The band most likely to win a Scrabble tournament, The Decemberists hail from Portland, Oregon, and are notable for flaunting their extensive vocabulary in song. Despite their American heritage, they’re staunch Anglophiles; many of their early songs are set in Victorian England, while leader Colin Meloy is a fan of English folkies like Shirley Collins and Nic Jones, and other British acts like The Smiths and The Waterboys.
The Decemberists aren’t especially innovative musically – they’re a straightforward indie folk band who colour their music with accordions and fiddles. There are plenty of antecedents for their indie folk, like Neutral Milk Hotel and Belle and Sebastian, and Meloy’s braying voice has similarities to Jeff Mangum’s.
I sincerely enjoy The Decemberists, but you might want to bear in mind that as a bearded history graduate, I’m their target demographic. But I enjoy their wordplay, and they’ve built up a consistent body of work since 2002’s Castaways and Cutouts. While they’re broadly categorised as folk-rock, their work runs the gamut from the concise and hooky songs of 2011’s The King is Dead to the dense progressive rock opera of 2009’s The Hazards of Love. The group’s output has slowed recently, as Meloy has worked on other projects like children’s literature. The group’s lineup has remained unchanged since 2005; Meloy is joined by Chris Funk on guitar, Jenny Conlee on keyboards, Nate Query on bass, and drummer John Moen.
Decemberists Album Reviews
Favourite Album: Castaways and Cutouts
Overlooked Gem: The Tain
Castaways And Cutouts
The Decemberists’ first LP, Castaways And Cutouts, is a remarkably assured debut, with the band’s bookish folk rock style already fleshed out. ‘Leslie Anne Levine’ is a perfect, evocative opener (“My name is Leslie Anne Levine/My mother birthed me down a dry ravine/My mother birthed me far too soon/Born at nine and dead at noon”), with a nice chord progression that sets the tone for the rest of the record.
‘Here I Dreamt I Was An Architect’ skims along on pretty guitar arpeggios and warm organ textures, while ‘July, July!’ is as close as the band come to a rock song. ‘Odalisque’ and ‘Cocoon’ are both gorgeous, and while ‘Grace Cathedral Hill’ isn’t the best song written about the San Francisco landmark (see the Red House Painters first self titled record) it’s still heartfelt and the ten minute closer ‘California One/Youth and Beauty Brigade’ is also extremely convincing. A couple of the accordion based pieces (‘Legionaire’s Lament’, ‘A Cautionary Song’) aren’t as pleasantly engaging as the rest of the record, but they also play an important role in shaping the band’s identity.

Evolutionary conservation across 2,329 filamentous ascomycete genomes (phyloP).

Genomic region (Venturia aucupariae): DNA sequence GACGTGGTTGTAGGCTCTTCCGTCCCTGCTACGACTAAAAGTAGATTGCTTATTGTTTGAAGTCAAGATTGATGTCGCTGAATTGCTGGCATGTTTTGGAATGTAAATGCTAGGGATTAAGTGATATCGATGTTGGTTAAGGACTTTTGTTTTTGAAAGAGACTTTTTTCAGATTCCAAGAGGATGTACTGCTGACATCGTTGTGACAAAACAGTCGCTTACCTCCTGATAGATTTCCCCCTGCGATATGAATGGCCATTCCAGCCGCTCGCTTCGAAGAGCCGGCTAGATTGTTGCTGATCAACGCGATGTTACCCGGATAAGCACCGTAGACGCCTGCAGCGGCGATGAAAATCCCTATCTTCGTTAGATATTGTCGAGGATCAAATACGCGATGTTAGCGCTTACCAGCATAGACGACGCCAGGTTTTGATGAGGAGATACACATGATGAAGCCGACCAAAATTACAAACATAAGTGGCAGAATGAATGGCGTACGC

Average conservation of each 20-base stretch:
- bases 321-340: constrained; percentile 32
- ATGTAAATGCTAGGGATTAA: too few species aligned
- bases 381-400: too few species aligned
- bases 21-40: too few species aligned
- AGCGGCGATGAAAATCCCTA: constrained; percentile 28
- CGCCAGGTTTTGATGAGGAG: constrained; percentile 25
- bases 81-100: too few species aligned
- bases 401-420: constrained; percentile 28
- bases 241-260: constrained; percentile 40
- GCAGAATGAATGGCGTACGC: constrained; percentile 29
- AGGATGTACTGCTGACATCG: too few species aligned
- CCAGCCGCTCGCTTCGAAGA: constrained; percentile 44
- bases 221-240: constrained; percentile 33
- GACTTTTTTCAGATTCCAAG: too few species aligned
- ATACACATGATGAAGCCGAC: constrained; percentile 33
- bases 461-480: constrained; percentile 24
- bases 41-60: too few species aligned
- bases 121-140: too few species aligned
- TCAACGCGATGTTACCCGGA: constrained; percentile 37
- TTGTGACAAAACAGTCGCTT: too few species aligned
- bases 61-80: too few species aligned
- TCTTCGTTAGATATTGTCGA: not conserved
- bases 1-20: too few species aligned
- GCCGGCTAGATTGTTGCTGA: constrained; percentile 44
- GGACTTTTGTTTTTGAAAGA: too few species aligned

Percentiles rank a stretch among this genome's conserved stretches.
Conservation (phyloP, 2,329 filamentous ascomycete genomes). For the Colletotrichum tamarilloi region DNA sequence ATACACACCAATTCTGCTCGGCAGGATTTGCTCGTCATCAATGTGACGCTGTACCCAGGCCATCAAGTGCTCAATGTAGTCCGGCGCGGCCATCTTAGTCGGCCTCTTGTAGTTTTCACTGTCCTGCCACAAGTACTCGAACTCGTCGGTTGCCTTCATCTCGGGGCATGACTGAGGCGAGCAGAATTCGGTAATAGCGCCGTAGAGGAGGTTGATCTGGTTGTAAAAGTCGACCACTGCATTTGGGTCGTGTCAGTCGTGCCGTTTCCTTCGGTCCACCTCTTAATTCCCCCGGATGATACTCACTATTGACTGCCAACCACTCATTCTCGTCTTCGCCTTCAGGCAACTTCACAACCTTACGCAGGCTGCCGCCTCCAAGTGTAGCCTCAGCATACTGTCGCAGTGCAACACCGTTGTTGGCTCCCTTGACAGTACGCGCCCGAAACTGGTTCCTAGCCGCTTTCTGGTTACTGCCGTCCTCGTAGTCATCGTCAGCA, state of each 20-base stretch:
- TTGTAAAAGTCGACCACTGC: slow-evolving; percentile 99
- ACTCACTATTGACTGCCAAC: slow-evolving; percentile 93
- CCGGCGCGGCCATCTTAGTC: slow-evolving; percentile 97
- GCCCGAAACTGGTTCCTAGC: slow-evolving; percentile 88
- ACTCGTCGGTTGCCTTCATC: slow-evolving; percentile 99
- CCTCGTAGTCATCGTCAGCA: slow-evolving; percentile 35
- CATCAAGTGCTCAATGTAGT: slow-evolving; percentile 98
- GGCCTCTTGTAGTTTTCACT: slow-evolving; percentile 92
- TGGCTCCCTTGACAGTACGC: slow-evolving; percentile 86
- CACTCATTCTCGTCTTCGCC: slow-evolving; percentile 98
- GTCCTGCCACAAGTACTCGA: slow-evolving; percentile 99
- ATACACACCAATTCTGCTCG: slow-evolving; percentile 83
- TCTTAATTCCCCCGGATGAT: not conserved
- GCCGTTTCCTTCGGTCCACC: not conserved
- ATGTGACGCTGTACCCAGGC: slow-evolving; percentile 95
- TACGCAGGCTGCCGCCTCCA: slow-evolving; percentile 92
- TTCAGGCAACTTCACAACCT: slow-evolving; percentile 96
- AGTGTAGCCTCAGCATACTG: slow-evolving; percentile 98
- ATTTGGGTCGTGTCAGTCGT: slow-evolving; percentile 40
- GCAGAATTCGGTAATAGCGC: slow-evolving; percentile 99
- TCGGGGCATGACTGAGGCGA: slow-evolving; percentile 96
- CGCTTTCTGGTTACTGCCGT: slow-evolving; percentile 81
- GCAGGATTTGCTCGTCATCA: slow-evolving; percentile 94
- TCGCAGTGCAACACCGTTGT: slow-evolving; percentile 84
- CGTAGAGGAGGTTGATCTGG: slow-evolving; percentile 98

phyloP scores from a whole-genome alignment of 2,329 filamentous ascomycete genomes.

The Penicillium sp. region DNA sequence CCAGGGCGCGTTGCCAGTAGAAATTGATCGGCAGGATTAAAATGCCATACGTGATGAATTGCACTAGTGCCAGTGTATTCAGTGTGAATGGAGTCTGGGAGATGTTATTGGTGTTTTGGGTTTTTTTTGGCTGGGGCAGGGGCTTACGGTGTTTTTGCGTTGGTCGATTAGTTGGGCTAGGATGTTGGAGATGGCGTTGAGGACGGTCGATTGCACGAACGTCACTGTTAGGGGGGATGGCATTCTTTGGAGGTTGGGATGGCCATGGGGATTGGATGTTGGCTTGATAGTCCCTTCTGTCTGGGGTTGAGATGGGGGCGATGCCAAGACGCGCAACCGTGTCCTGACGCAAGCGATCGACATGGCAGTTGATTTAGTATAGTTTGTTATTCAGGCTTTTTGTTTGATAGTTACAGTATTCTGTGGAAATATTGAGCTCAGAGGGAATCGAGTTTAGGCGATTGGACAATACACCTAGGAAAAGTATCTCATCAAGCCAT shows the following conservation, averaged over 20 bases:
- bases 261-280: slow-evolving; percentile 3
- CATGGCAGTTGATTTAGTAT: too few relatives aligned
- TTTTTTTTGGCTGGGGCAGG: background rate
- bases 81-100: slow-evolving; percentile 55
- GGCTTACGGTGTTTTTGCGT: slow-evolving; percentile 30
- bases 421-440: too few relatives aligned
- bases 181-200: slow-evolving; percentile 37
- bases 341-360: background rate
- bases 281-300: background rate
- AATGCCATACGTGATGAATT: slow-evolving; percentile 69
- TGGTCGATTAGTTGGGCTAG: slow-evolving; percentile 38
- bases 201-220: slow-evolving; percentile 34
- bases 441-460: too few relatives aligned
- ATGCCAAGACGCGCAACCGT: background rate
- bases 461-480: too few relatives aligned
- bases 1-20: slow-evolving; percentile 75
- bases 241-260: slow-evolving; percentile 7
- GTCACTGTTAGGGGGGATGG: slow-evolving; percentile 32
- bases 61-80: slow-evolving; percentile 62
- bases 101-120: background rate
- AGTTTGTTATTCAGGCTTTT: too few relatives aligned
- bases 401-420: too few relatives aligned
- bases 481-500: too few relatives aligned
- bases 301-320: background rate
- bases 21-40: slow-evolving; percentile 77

Castaways And Cutouts largely eschews gimmicky tracks in favour of solid songs; basically this is a fantastic record that’s easily one of my favourites from its decade.
Her Majesty The Decemberists
After the freshness of Castaways And Cutouts, there’s something less appealing about sophomore effort Her Majesty The Decemberists, as if the band let their mid-nineteenth century Victoriana whimsy distract them. The salty opener ‘Shanty For The Arethusa’ has an appealingly epic quality, and ‘The Chimbley Sweep’ hops along nicely on its accordion groove, but both can be grating and both feel like the band is on the verge of parodying itself.
Most of standouts from Her Majesty The Decemberists are in the vein of their first album. ‘The Bachelor And The Bride’ has a great chord progression, propulsive acoustic guitar, great support parts with warm organ and guitar arpeggios, all adding up to create a subtly masterful song. The catchy ‘Los Angeles, I’m Yours’ opens into a fantastic string break mid song, ‘Billy Liar’ grooves along nicely on its piano base, ‘Song For Myla Goldberg’ is energetic and infectious, and ‘Red Right Ankle’ is stripped back and affecting. More problematically ‘Shanty For The Arethusa’ does set an interesting tone, but also drags, unless you really like sea shanties, while the low-key closer ‘As I Rise’ isn’t particularly convincing either.
Her Majesty The Decemberists overemphasises The Decemberists’ eccentricities to such an extent that it almost overshadows the musical content.
A one song EP recorded in two days might seem negligible, but the one song that constitutes The Tain is a genuine tour de force, an eighteen minute, five part, suite based on an ancient Welsh legend. If that sounds like a throwback to the heyday of seventies progressive rock, that’s precisely correct – The Tain is the Decemberists’ equivalent to Genesis’ ‘Supper Ready’ or the first half of Jethro Tull’s ‘Thick As A Brick’.
If a comparison to canonised works by men with much longer beards seems hyperbolic, The Tain is an extremely coherent, memorable concept record that meets its goals perfectly. The Decemberists have the structure and feeling of the progressive rock suite down pat; rolling through an ominous opening section, head banging second part, mournful third part, fruity fourth part, and ending with a suitably rousing climax. The beauty of such a long song is that it allows scope for much more extremity than on regular four minute songs – for instance, a huge dramatic climax that wouldn’t be feasible in a four minute pop song, unless you’re Celine Dion, is necessary here and it’s executed brilliantly. The electric riffs of Part II are far heavier than anything else in The Decemberists’ catalogue, with some great fills from drummer Rachel Blumberg, while Blumberg also gets a sole writing credit and vocal on the fourth section.
The story’s difficult to follow, and you probably don’t want to pay too much for a sub-twenty minute EP, The Tain is a great little record that’s quintessentially Decemberists, but which breaks new ground for them and which they’d explore further in 2009’s The Hazards of Love.
Picaresque showcases a sunnier and poppier Decemberists; unlike Her Majesty, the best songs here are often when they depart the furthest from the previous Decemberists’ style. These songs are often less complex – apart from the multi-part ‘The Bagman’s Gambit’ and the lengthy ‘Mariner’s Revenge Song’, they’re largely conventional verse/chorus structures. The group also use more outside musicians than before, with orchestration, and a horn section on ’16 Military Wives’. The net result is The Decemberists’ most accessible album yet – with less archaic lyrics and less braying vocals, some of these songs sound like they could be potential radio hits.